Sorry this is so long. But I guess I am stubborn and want to do it "my way". Besides, having the track wiring all on top makes it easier. And more wires mean more chance for problems. Kind of like the argument about soldering versus connectors. There is no choice for me but to solder. Period. No klutsy suitcase connectors, wire nuts, etc.
Morgan Bilbo, new to DCC

PennsyNut
 

Carl: Yes. An excellent idea. I did see something similar and your idea is worth a try. I will let y'all know.
John J: I understand. I had thought of using joiners with a feeder wire soldered to the bottom and just slid on the rails. That isn't much better, but again, worth a try. I sure wish PECO would get their Unifrogs on the market. They do seem to solve a lot of problems.
John: Yes, I'm in HO, and code 83 . You are suggesting I solder a wire from the flex to the turnout without a joiner? A very simple solder job. Yes, I can do that. But it still requires unsoldering when needing to replace the turnout. And yes, I had thought of doing that for "leaving a gap" in the rail for expansion/contraction. Of course, then the rail alignment becomes critical. But I can see how it would be easier to remove the turnout. Just clip the wire. The unsoldering of a "little wire" from the turnout would be easy.
I even thought of using code 70, but I show my age by saying "too hard to see". LOL And yes, I remember code 100 brass. Do you remember Midlin track? Now that will show your age.
Thanks to y'all. I look forward to trying the suggestions.
Morgan Bilbo, new to DCC

Don Vollrath
 

It is your RR. You do not need to follow the recommendations. However... Experience tells us that the rail joiners are not gas tight connections. Movement due to vibration, expansion and contraction will eventually cause the electrical connection to suffer. Yes, they can work very well for a while. The best way to avoid problems is to have an electrical feeder wire soldered to every piece of rail you want electrified. Soldering rail joiners to the rails is one way to minimize the number of track feeders but brings up the issue of making sure you leave a mechanism to relieve track expansion. Using unsoldered joiners at a turnout will allow you to slide them off and remove the turnout if necessary. However what is likely to go wrong at a well designed turnout??? A poor electrical connection to the turnout rails is the most likely issue... Particularly those of the movable points. It may take a few months or years to find that out depending on your environment and/or luck. A simple solution is to drop a soldered feeder wire to each rail inside the turnout. If you leave enough slack you can easily slide the joiners off and clip or unsolder the feeder wires.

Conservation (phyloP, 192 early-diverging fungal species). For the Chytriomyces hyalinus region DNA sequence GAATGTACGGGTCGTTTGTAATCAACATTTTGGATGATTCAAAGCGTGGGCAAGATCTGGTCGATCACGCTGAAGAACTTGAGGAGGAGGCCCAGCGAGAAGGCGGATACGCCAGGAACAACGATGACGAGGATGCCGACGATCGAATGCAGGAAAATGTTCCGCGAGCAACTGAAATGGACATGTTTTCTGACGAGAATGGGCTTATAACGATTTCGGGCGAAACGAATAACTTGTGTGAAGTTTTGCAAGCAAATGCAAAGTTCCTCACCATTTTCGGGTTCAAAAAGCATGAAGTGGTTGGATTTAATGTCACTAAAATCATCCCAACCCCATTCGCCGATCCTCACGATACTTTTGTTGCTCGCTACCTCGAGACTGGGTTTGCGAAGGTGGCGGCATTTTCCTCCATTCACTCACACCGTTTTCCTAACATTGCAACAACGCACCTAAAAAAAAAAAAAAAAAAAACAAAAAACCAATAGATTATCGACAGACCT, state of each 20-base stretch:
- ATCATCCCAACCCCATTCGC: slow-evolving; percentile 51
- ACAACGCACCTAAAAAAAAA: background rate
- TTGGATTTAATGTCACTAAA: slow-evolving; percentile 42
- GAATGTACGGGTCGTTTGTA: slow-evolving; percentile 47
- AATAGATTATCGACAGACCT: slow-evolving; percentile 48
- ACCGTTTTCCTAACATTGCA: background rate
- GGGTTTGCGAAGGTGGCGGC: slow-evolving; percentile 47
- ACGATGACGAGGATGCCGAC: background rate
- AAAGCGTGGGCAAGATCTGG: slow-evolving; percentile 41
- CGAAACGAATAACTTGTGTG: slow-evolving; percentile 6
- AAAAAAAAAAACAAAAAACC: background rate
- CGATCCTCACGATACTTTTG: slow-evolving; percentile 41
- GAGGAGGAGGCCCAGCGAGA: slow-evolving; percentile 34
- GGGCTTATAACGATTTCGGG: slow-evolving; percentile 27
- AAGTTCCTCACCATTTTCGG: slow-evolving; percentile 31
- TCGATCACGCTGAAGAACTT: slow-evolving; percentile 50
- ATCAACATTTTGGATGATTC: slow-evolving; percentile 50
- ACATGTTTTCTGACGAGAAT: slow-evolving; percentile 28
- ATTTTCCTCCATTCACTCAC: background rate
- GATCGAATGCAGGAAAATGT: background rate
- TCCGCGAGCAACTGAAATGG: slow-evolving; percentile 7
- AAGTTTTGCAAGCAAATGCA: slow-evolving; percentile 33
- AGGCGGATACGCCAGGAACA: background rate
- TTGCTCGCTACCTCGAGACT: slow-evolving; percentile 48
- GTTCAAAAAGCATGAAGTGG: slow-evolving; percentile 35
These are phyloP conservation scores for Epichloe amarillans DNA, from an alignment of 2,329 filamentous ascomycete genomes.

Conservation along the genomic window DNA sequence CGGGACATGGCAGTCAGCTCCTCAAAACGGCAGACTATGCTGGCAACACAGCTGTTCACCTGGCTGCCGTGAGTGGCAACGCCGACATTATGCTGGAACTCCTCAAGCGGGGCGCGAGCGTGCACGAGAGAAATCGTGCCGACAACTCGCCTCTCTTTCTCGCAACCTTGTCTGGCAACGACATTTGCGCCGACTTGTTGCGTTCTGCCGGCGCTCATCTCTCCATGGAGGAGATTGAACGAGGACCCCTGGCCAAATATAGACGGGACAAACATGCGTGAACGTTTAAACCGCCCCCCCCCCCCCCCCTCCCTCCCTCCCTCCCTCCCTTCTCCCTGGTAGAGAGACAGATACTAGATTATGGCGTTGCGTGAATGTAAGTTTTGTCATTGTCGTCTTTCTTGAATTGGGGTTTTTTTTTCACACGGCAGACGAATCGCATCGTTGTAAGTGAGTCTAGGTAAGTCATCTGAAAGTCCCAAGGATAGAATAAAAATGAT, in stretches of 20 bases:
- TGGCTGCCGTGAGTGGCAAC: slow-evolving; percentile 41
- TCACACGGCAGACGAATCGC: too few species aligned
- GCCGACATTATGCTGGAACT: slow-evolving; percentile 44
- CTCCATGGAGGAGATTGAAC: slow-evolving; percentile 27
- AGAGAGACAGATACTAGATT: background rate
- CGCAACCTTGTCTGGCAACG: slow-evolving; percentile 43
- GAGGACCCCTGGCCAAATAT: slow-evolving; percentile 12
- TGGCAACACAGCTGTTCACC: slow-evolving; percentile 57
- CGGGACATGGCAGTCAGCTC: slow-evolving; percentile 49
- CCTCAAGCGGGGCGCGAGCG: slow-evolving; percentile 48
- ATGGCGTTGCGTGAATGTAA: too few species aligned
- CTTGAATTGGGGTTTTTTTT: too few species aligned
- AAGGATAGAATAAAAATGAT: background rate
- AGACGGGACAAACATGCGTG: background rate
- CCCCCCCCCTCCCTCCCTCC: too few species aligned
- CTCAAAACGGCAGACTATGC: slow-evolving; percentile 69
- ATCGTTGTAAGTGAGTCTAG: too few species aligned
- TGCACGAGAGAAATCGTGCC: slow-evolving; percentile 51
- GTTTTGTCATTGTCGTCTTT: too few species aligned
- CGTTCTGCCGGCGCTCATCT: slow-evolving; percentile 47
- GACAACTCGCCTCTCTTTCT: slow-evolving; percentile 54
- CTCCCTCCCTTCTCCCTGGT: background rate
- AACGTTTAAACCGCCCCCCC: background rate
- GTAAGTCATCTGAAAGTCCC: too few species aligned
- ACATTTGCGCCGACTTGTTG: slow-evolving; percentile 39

For those who say to solder a feeder wire to the joiner... Think about where the connection issue actually occurs. It is the partially crimped 'sliding' joint between the rail and joiner itself that gets corroded.

DonV

Keith Elrod
 

I agree with Donv. It’s a long-standing debate, but I’m on the side of not soldering the rail joiners. Send feeders to all sections of track.
Keith

Carl
 

Hello Morgan:

It has been so long since I built my layout, O Gauge with Gargraves track, that I forgot a whole section can lift out. Three tracks with three crossovers on a 8 foot section of plywood. No pins or rail joiners at the ends, just careful alignment. ( Yes, O Gauge with deep flanges are more forgiving ) But it has worked for nearly 20 years. All the wiring, track and turnout motors are plug connected, so no cutting wires to remove, if ever.

Carl.



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PennsyNut
 

Carl: You hit upon a solution I might be able to live with. The feeder wires connected to the turnout can be connected but not soldered. A connector of some sort that can be disconnected easily. Automobile connectors? I'll check and see what's available.
Morgan Bilbo, new to DCC